February 17, 2012

...Learn TDD with Codemanship

Kids - You Don't Need Anyone's Permission To Learn To Program

I've been hearing from various concerned parents scattered around and about the countryside that their kids are being blocked from studying computing by their schools.

I had no doubt that there'd be schools for whom programming and computer science was not going to be a priority, but it's disappointing to hear there are schools that aren't prepared to lift a finger to help kids who really want to do it.

It seems extraordinary to me that a school that offers, say, a GCSE in Dance can't muster a few crumbs to help a handful of pupils take a GCSE in Computing. But hey ho. It is what it is.

If you're one of those parents, don't lose heart. I have some very good news for you.

I didn't study computing at school. Or at university. There. I've said it.

And I'm doing just dandy as a software developer. How did I achieve this feat? Easy. The same way the majority of professional software developers did it.

When many - well, most - employers are hiring programmers, a computing qualification is actually quite low down on their list of requirements. What's usually top of their list is relevant experience.

A programmer programs. And there are too many computing graduates going to the market clutching pieces of paper who can't actually program. Not really. There are plenty more who don't have that piece of paper who can program, and demonstrably have programmed. A lot.

How do they demonstrate they've programmed? By programming, that's how. Luckily for us, you can tell how good a computer programmer is by looking at their computer programs. It's a bit like painting or singing or juggling in that respect.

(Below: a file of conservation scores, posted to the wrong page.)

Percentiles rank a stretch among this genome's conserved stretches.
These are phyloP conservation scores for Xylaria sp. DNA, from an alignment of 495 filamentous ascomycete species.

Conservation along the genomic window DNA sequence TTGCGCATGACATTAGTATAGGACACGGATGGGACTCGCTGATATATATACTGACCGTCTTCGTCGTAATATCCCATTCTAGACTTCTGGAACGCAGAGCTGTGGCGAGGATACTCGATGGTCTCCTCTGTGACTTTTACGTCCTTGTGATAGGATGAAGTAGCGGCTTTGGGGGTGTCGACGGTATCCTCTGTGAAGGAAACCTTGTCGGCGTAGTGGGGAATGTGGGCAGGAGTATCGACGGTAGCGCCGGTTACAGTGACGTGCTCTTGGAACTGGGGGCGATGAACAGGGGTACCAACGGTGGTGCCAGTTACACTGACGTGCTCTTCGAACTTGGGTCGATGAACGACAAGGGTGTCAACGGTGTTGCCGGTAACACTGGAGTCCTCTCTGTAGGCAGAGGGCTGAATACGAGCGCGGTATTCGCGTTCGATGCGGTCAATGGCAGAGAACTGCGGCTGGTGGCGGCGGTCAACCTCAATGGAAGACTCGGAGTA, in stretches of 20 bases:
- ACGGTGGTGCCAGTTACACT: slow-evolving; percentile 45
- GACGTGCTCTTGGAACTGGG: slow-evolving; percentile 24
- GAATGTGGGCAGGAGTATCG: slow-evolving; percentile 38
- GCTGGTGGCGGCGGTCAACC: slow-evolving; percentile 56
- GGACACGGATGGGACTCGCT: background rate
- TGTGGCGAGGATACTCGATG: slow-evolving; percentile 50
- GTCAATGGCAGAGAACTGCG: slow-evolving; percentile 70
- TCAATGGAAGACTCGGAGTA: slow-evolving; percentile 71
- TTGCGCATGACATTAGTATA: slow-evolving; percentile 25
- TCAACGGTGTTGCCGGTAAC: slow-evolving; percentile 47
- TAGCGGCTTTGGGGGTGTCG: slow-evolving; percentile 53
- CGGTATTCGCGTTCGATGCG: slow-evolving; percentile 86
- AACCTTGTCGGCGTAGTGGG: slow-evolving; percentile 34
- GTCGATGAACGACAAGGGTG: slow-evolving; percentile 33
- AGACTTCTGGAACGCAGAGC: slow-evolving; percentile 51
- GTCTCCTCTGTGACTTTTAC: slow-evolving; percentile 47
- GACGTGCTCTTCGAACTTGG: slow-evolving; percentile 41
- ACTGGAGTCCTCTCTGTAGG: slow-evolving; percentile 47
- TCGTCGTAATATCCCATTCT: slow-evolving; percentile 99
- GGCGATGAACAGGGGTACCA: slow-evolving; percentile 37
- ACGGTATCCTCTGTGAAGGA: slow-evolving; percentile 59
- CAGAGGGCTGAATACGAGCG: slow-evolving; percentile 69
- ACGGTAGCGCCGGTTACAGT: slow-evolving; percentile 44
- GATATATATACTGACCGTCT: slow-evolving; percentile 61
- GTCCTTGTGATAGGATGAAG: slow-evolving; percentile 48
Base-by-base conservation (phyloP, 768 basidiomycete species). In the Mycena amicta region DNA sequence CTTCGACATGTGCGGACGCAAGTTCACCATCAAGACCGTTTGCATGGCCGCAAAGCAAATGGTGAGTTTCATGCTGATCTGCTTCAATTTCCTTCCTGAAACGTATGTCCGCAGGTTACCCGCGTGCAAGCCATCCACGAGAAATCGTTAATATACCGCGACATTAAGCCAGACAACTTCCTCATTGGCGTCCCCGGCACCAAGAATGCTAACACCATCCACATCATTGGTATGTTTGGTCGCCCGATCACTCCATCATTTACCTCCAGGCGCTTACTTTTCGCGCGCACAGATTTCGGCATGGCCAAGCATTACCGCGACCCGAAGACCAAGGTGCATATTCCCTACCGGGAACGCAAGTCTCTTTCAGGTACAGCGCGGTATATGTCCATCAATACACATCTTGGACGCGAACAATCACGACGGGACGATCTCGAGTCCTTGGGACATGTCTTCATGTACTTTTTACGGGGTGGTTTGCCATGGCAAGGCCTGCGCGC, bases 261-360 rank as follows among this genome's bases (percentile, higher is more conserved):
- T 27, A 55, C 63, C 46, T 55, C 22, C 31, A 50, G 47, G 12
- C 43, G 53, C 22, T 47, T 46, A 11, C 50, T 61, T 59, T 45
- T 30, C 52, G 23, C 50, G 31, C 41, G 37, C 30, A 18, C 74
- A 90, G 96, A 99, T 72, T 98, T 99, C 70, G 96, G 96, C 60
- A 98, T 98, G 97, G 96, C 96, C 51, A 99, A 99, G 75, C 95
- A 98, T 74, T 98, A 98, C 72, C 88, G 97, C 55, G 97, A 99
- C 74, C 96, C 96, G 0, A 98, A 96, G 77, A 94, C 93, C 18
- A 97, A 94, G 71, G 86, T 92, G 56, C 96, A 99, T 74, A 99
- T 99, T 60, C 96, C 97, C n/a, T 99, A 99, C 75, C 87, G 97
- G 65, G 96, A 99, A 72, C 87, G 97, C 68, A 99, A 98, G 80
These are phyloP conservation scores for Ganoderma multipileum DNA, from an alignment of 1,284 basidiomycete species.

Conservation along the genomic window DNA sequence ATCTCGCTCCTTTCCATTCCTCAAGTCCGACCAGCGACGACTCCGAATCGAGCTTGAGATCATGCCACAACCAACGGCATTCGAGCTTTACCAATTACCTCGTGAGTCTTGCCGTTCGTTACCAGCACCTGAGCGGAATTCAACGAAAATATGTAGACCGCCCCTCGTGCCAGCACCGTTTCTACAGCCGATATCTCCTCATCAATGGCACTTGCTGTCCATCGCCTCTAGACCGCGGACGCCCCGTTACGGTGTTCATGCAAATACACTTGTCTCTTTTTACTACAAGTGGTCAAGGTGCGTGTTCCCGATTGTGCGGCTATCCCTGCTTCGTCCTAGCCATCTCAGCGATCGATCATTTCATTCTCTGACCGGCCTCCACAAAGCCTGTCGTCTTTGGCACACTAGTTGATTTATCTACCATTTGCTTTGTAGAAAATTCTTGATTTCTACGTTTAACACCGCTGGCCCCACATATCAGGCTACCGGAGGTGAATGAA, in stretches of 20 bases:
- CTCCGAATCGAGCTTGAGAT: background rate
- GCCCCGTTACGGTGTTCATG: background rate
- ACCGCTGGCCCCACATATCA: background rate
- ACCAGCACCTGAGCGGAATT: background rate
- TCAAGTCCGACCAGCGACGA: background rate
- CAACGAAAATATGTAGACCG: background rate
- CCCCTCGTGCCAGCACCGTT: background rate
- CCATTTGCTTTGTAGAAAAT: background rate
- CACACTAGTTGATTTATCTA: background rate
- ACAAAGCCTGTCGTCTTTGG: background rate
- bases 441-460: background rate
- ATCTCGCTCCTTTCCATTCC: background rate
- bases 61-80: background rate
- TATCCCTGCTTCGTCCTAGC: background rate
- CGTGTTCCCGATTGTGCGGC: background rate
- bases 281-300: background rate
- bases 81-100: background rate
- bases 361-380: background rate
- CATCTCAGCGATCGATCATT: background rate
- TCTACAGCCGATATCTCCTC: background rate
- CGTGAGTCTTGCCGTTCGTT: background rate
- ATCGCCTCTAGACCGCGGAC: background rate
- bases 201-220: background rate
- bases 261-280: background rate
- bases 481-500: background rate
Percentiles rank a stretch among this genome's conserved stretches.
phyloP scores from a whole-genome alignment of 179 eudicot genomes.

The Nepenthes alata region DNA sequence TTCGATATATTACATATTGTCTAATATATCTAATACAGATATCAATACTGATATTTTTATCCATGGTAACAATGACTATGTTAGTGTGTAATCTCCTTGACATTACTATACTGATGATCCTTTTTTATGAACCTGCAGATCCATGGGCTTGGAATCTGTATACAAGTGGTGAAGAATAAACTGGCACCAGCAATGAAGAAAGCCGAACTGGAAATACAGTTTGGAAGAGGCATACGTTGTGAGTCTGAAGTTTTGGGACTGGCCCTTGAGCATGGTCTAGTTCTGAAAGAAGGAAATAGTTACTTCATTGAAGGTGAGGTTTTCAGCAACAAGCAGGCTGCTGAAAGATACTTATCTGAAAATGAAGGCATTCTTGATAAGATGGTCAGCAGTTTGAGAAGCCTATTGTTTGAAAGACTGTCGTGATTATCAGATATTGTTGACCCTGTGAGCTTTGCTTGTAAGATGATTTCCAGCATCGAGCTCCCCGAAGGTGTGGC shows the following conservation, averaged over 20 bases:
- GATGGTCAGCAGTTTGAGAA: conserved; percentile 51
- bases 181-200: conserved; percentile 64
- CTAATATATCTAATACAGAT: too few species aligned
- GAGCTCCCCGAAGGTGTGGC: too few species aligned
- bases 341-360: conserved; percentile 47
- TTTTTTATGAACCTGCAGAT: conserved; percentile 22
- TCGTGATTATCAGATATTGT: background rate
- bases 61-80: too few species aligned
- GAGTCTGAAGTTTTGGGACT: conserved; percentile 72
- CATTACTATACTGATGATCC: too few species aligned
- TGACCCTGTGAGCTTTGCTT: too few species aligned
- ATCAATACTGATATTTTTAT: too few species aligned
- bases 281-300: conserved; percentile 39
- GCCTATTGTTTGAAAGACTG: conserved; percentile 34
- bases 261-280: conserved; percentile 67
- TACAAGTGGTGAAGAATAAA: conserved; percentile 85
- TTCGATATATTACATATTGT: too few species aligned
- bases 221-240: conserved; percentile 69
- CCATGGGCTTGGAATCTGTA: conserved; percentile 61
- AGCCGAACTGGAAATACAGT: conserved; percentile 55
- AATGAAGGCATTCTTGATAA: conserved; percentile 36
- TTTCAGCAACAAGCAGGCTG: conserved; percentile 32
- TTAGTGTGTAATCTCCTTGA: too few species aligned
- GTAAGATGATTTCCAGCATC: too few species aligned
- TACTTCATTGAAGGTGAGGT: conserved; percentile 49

Most people who program for a living are self-taught - and that includes the ones who have pieces of paper.

If you want to be a software developer, you do need a high level of general education. You need to be literate, numerate, logical and worldly-wise. But many companies would be just as likely to hire you with a degree in, say, physics, and demonstrable coding skills as they would if you had a specialised computing degree. (And if you study any of the physical sciences, there will be programming, trust me.)

The door won't be closed to you because you didn't get to do GCSE Computing or a BSc in Computer Science. If you teach yourself to code in your own time, and keep at it, by the time you're 21, the fact that you have a degree in Astronomy or Economics probably won't matter to many employers. The fact that you've contributed to Open Source projects, or written XBox games, or iPhone apps, will. I'll take someone with a degree in Caribbean Studies and 20,000 lines of good, clean code under their belt over a computer scientist any day.

If you want to learn how to program, learn how to program. the Interweb is chock full of free programming tools and tutorials and screencasts. Just google "learn to program".

And if you're the kind of kid who needs a bit of motivation, hook up with some like-minded friends and learn and code together.

You don't need anyone's permission to get good at programming.

Posted 40 minutes, 19 seconds ago on February 17, 2012